Carpal Tunnel of the Leg


PHILADELPHIA, Pa. (Ivanhoe Newswire) – Normal foot function is something you don’t think about until it’s gone. Carpal tunnel of the leg.

Common peroneal nerve dysfunction can be caused by sudden trauma or injury to the knee. It affects how the leg feels and how the foot functions. For one young college athlete, when physical therapy didn’t work, a complex surgery made all the difference.

Twenty-two-year-old Erin Moran loves to run. But over a year ago, this college student suddenly lost feeling in her right leg.

“It was hard. I was tripping everywhere. I was falling, I wasn’t able to drive,” Moran explains.

The first doctor Erin and her mom visited told Erin she might never walk normally again. That’s when she was referred to neurosurgeon, Dr. Zarina Ali. Dr. Ali diagnosed Erin with common peroneal nerve dysfunction.

(Read Full Interview)

Dr. Ali says, “I commonly explain it to patients as sort of the carpal tunnel of the leg.”

Erin’s peroneal nerve, which runs along the side of the knee, was compressed, causing the numbness and foot drop. After months of physical therapy had no effect, Dr. Ali recommended decompression surgery.

“What we are doing is opening up the area of where that nerve can get entrapped under the muscle fascia,” Dr. Ali describes to Ivanhoe.

Erin’s surgery was an outpatient procedure. Dr. Ali cautioned her that recovery could take up to a year. But just four months after surgery, Erin began jogging and, on a whim, she did a 10-mile race in October.

“I felt so good that I came home and ran another seven miles,” Erin expressed.

With Dr. Ali’s blessing, Erin signed up to run the Philadelphia marathon.

Erin remembers, “When I hit a point where I didn’t think I could put one foot in front of another, I just looked down at my leg and at my scar, and kind of just tapped it for some good luck.”

That “good luck tap” worked and she finished the entire 26.2-mile race with a smile on her face.

Dr. Ali says many patients, like Erin, often recover fully from common peroneal nerve dysfunction. Erin says she plans to run another marathon again this fall.

Contributors to this news report include: Cyndy McGrath, Producer; Kirk Manson, Videographer; Roque Correa, Editor.

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REPORT:       MB #5049

BACKGROUND: The peroneal nerve is one branch of the sciatic nerve. It supplies movement and sensation to the lower leg, feet, and toes. The most common peroneal nerve dysfunction is a type of peripheral neuropathy, or damage to nerves outside the brain or spinal cord. There can occur the dysfunction of a single nerve, such as the common peroneal nerve. This is called a mononeuropathy, which means the nerve damage occurred in one area. Certain body-wide conditions can also cause single nerve injuries such as trauma or injury to the knee; fracture of the fibula; use of a tight plaster cast of the lower leg; crossing the legs regularly; regularly wearing high boots; pressure to the knee from positions during deep sleep or coma; and injury during knee surgery or from being placed in an awkward position during anesthesia.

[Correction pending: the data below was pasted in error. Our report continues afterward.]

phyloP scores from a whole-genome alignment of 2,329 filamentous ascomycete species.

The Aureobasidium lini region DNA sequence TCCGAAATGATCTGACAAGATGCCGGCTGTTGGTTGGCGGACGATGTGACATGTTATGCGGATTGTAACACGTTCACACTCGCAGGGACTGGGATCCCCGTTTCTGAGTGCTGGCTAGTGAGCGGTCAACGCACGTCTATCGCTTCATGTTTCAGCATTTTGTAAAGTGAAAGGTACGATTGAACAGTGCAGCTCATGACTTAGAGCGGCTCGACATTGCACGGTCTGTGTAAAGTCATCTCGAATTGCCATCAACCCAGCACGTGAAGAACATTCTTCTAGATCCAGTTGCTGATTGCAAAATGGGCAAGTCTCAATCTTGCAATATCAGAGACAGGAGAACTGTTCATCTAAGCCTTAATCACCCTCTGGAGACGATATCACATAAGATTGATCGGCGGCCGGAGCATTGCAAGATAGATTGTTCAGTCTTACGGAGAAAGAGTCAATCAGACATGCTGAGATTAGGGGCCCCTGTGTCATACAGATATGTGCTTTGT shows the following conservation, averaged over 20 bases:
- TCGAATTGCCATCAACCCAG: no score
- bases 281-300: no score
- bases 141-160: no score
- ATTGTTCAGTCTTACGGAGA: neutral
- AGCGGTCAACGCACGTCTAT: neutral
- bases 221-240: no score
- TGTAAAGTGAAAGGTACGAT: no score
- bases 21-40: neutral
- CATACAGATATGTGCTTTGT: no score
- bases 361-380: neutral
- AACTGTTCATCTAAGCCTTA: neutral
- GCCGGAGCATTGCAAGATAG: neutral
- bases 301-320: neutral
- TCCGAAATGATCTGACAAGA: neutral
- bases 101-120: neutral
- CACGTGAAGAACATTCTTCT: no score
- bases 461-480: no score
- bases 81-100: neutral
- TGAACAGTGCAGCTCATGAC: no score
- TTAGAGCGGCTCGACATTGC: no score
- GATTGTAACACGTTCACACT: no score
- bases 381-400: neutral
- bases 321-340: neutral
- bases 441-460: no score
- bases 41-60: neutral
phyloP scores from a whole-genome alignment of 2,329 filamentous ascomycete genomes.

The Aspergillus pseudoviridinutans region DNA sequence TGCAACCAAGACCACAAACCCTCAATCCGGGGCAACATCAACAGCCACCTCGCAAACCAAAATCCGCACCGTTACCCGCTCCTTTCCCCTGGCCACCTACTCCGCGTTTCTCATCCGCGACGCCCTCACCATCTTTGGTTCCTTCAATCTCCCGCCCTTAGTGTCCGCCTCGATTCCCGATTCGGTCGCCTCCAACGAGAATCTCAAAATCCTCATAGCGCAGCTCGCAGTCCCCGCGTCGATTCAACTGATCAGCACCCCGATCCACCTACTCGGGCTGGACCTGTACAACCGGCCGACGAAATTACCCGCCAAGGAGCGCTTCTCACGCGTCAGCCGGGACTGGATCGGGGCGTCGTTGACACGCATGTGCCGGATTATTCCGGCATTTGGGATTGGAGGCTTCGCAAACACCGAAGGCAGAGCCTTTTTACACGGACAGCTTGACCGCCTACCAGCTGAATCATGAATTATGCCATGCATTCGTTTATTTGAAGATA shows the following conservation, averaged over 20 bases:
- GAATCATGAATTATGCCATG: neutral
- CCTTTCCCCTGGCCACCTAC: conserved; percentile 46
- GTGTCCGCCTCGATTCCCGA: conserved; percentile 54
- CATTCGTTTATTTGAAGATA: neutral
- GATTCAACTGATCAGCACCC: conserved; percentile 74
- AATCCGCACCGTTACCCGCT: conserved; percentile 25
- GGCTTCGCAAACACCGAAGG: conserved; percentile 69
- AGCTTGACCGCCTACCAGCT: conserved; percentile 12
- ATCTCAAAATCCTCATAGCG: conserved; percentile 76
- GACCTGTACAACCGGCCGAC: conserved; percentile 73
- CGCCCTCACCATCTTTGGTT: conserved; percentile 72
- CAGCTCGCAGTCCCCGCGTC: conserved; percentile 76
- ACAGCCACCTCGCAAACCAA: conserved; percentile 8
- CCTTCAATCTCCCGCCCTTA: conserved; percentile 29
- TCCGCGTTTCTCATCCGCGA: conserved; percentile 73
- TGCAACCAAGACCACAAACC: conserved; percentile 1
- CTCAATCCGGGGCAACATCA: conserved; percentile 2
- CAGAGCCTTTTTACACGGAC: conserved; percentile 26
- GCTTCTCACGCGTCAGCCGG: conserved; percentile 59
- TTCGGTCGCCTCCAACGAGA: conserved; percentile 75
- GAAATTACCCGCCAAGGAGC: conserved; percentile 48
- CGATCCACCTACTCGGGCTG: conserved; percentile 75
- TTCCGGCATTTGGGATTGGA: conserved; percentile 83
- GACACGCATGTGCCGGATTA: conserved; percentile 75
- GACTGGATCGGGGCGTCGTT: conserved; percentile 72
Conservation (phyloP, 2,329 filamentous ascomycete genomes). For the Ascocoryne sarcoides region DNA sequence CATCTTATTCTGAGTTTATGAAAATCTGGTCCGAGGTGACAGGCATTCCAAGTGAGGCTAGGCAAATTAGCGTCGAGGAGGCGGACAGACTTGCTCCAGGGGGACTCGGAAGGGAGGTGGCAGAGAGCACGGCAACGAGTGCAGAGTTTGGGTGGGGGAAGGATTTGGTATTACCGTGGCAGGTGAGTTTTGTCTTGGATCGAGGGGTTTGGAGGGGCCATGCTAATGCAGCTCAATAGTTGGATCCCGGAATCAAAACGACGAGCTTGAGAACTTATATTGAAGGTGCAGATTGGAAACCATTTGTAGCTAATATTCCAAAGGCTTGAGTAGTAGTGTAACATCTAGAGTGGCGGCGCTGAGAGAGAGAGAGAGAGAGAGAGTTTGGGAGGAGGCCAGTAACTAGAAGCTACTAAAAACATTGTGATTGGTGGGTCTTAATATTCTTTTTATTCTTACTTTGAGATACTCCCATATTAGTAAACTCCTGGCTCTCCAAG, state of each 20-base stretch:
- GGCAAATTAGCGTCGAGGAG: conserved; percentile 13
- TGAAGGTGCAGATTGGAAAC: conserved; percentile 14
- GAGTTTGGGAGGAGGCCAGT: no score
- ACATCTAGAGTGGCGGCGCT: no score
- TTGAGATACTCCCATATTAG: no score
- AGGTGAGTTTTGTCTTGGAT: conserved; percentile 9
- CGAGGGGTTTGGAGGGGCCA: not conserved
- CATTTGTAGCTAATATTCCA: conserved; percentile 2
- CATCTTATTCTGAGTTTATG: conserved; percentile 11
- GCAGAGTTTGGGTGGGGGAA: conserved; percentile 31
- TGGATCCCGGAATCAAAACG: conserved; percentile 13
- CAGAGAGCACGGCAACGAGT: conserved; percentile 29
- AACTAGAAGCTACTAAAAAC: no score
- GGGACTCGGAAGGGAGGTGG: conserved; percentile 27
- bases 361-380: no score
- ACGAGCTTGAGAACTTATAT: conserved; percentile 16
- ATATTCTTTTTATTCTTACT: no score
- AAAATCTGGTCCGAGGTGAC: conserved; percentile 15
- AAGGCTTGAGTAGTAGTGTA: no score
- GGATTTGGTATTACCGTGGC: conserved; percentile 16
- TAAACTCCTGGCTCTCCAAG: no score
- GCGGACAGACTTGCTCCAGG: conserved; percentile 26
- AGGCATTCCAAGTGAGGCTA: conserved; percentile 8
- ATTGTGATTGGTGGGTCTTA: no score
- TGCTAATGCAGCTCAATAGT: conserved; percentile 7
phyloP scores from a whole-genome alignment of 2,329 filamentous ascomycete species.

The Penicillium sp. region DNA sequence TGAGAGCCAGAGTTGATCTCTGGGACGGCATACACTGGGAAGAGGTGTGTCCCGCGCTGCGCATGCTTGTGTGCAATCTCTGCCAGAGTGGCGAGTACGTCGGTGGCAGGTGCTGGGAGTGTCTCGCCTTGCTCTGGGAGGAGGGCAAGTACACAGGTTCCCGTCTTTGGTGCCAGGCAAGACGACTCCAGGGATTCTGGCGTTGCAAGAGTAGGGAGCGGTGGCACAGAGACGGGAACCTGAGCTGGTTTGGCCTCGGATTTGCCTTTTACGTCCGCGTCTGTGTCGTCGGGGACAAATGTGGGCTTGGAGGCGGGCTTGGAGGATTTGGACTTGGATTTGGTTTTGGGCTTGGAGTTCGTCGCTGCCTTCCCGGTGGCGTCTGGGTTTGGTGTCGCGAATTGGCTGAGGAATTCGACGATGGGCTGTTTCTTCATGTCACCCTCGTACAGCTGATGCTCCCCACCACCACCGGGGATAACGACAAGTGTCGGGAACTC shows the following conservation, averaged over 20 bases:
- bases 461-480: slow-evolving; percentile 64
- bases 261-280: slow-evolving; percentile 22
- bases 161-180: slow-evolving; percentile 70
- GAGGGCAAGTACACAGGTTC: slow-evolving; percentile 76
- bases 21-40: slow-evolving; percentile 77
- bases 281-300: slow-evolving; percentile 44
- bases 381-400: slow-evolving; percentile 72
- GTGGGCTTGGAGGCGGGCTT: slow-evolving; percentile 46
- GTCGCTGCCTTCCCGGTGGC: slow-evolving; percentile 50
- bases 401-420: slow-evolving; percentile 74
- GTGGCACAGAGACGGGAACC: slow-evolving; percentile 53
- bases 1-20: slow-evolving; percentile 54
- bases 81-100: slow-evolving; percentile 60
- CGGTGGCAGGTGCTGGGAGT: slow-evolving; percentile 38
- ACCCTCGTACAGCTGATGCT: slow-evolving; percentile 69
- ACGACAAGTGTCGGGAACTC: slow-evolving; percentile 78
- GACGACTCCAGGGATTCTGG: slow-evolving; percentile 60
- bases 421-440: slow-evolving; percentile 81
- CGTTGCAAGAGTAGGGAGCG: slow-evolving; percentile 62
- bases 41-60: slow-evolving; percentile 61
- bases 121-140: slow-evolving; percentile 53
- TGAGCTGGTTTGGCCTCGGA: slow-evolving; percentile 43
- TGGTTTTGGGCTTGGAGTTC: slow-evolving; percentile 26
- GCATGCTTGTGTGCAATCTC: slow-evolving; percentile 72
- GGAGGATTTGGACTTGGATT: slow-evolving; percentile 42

SYMPTOMS AND TREATMENT: Symptoms of peroneal nerve disfunction may include decreased sensation, numbness, or tingling in the top of the foot or the outer part of the upper or lower leg; foot that drops; a “slapping” gait; toes that drag while walking; walking problems; weakness of the ankles or feet; and loss of muscle mass because the nerves aren’t stimulating the muscles. A doctor may prescribe some tests of nerve activity. These may include electromyography (EMG); nerve conduction tests; magnetic resonance imaging (MRI); or nerve ultrasound. Treatment options aim to improve mobility and independence. In some cases, corticosteroids injected into the area may reduce swelling and pressure on the nerve. Surgery may be needed if the disorder does not go away; you have problems with movement; or there is evidence that the nerve axon is damaged.


BREAKTHROUGH FOR NERVE DAMAGE: Researchers in Ireland have found a potential new approach to repairing peripheral nerve defects using extracellular matrix (ECM) proteins. These proteins play an important role in tissue formation. Researchers used a new ECM-loaded nerve guidance conduit in the trial, which showed an improved recovery response at eight weeks following the repair of traumatic nerve lacerations with substantial loss of tissue. Results showed there was increased pro-repair inflammation, blood vessel density, and regenerating nerve density compared to the current standard of care. “Our conduit supported clear improvements in nerve repair and blood vessel formation and, most importantly, we saw that we could scale this up to approach very large nerve defects in our pre-clinical studies,” said lead authors Alan Hibbitts, MD and Zuzana Kočí, MD.



Kelsey Odorczyk

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Doctor Q and A

Read the entire Doctor Q&A for Dr. Zarina Ali, MD, assistant professor of neurosurgery

Read the entire Q&A